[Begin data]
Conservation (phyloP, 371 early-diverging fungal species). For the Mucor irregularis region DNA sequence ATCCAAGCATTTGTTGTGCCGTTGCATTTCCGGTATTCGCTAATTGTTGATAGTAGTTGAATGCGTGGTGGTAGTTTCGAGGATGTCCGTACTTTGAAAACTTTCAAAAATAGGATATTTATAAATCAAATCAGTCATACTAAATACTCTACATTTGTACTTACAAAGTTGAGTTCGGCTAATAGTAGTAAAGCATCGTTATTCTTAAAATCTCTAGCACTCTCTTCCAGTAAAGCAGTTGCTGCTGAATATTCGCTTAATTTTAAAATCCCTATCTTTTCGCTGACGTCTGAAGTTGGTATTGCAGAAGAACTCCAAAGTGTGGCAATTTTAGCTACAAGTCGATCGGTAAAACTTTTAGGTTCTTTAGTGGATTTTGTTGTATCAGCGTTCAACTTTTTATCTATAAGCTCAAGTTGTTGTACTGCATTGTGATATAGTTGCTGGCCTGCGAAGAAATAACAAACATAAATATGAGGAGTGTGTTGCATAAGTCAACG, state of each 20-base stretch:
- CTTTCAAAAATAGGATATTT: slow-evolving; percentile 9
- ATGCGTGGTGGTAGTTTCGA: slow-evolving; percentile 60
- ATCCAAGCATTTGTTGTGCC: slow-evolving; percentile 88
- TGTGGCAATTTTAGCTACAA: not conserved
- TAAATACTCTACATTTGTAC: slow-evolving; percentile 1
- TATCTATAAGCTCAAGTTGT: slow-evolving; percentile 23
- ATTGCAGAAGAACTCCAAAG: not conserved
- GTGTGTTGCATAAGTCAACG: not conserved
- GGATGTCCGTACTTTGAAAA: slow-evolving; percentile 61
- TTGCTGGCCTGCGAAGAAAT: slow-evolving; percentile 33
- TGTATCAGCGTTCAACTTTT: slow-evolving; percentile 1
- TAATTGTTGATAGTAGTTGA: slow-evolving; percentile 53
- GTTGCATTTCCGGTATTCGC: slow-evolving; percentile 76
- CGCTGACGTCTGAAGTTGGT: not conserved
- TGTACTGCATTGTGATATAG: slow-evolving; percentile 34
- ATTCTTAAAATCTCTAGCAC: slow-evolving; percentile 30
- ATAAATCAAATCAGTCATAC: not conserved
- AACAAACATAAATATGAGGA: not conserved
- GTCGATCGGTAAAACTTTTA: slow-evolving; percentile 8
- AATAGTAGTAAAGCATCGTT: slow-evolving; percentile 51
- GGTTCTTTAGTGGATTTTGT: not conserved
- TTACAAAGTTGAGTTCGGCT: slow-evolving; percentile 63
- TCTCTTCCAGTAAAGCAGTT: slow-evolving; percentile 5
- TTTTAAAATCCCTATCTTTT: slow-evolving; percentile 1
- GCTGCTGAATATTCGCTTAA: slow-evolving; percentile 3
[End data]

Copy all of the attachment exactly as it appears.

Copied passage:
Conservation (phyloP, 371 early-diverging fungal species). For the Mucor irregularis region DNA sequence ATCCAAGCATTTGTTGTGCCGTTGCATTTCCGGTATTCGCTAATTGTTGATAGTAGTTGAATGCGTGGTGGTAGTTTCGAGGATGTCCGTACTTTGAAAACTTTCAAAAATAGGATATTTATAAATCAAATCAGTCATACTAAATACTCTACATTTGTACTTACAAAGTTGAGTTCGGCTAATAGTAGTAAAGCATCGTTATTCTTAAAATCTCTAGCACTCTCTTCCAGTAAAGCAGTTGCTGCTGAATATTCGCTTAATTTTAAAATCCCTATCTTTTCGCTGACGTCTGAAGTTGGTATTGCAGAAGAACTCCAAAGTGTGGCAATTTTAGCTACAAGTCGATCGGTAAAACTTTTAGGTTCTTTAGTGGATTTTGTTGTATCAGCGTTCAACTTTTTATCTATAAGCTCAAGTTGTTGTACTGCATTGTGATATAGTTGCTGGCCTGCGAAGAAATAACAAACATAAATATGAGGAGTGTGTTGCATAAGTCAACG, state of each 20-base stretch:
- CTTTCAAAAATAGGATATTT: slow-evolving; percentile 9
- ATGCGTGGTGGTAGTTTCGA: slow-evolving; percentile 60
- ATCCAAGCATTTGTTGTGCC: slow-evolving; percentile 88
- TGTGGCAATTTTAGCTACAA: not conserved
- TAAATACTCTACATTTGTAC: slow-evolving; percentile 1
- TATCTATAAGCTCAAGTTGT: slow-evolving; percentile 23
- ATTGCAGAAGAACTCCAAAG: not conserved
- GTGTGTTGCATAAGTCAACG: not conserved
- GGATGTCCGTACTTTGAAAA: slow-evolving; percentile 61
- TTGCTGGCCTGCGAAGAAAT: slow-evolving; percentile 33
- TGTATCAGCGTTCAACTTTT: slow-evolving; percentile 1
- TAATTGTTGATAGTAGTTGA: slow-evolving; percentile 53
- GTTGCATTTCCGGTATTCGC: slow-evolving; percentile 76
- CGCTGACGTCTGAAGTTGGT: not conserved
- TGTACTGCATTGTGATATAG: slow-evolving; percentile 34
- ATTCTTAAAATCTCTAGCAC: slow-evolving; percentile 30
- ATAAATCAAATCAGTCATAC: not conserved
- AACAAACATAAATATGAGGA: not conserved
- GTCGATCGGTAAAACTTTTA: slow-evolving; percentile 8
- AATAGTAGTAAAGCATCGTT: slow-evolving; percentile 51
- GGTTCTTTAGTGGATTTTGT: not conserved
- TTACAAAGTTGAGTTCGGCT: slow-evolving; percentile 63
- TCTCTTCCAGTAAAGCAGTT: slow-evolving; percentile 5
- TTTTAAAATCCCTATCTTTT: slow-evolving; percentile 1
- GCTGCTGAATATTCGCTTAA: slow-evolving; percentile 3